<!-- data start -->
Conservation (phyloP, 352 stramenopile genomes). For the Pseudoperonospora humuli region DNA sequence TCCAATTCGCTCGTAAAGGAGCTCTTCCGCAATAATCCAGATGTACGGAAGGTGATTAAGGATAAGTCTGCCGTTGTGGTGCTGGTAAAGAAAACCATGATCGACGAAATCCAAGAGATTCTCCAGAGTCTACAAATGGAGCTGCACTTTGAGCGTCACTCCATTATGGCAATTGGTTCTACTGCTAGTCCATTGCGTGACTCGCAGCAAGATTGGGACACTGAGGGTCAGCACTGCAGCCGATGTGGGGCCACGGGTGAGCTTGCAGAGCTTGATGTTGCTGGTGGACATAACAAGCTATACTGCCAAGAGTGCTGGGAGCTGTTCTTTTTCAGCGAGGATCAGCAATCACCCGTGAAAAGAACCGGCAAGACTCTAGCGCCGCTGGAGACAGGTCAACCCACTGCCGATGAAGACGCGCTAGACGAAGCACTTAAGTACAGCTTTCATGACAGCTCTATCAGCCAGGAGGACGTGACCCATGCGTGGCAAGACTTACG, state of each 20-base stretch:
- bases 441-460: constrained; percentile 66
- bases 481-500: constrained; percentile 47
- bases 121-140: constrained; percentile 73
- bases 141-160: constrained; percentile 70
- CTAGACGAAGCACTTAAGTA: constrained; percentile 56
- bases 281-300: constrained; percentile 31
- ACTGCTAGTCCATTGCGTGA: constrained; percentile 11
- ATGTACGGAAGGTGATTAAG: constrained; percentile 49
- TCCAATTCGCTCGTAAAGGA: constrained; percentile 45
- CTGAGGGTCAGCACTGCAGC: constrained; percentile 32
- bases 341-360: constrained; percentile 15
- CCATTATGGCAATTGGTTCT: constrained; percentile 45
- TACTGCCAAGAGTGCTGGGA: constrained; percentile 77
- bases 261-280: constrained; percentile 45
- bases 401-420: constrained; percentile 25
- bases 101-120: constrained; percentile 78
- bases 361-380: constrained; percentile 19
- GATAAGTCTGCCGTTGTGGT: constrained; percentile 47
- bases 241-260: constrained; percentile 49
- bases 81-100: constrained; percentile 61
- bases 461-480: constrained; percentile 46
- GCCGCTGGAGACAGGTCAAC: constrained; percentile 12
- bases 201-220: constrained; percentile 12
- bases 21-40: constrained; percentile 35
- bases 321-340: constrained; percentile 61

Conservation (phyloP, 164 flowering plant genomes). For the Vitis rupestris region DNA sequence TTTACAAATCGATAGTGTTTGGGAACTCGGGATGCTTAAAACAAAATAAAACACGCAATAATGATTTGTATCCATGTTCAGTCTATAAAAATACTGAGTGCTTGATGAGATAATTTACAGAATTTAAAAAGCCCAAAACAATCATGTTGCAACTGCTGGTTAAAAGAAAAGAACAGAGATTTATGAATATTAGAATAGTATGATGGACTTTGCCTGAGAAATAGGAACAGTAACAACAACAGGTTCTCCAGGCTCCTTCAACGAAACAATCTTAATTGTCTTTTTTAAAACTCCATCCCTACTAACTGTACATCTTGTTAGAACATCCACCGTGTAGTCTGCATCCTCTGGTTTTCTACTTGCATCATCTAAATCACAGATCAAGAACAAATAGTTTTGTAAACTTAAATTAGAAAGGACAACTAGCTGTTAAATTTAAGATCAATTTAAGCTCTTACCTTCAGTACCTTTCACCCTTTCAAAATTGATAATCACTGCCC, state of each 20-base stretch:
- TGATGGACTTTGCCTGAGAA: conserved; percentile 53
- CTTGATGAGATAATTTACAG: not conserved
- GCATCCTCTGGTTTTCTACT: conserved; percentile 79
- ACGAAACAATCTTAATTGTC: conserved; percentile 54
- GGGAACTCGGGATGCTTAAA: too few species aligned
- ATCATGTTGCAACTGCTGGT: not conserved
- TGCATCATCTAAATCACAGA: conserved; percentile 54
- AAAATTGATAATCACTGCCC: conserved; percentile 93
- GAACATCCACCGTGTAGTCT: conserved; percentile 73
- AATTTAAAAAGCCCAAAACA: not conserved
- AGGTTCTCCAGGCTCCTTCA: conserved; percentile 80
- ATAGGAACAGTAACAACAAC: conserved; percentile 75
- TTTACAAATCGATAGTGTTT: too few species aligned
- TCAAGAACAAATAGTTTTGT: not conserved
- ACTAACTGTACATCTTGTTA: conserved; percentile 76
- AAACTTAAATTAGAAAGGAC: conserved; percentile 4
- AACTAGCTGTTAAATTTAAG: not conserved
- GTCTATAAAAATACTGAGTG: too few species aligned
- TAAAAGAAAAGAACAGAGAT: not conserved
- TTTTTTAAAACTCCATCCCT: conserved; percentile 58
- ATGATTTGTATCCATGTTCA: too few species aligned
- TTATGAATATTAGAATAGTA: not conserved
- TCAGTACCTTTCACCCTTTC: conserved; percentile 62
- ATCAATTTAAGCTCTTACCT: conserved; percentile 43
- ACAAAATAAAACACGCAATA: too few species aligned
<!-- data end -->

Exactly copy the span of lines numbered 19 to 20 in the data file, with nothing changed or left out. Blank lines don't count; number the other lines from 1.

- GATAAGTCTGCCGTTGTGGT: constrained; percentile 47
- bases 241-260: constrained; percentile 49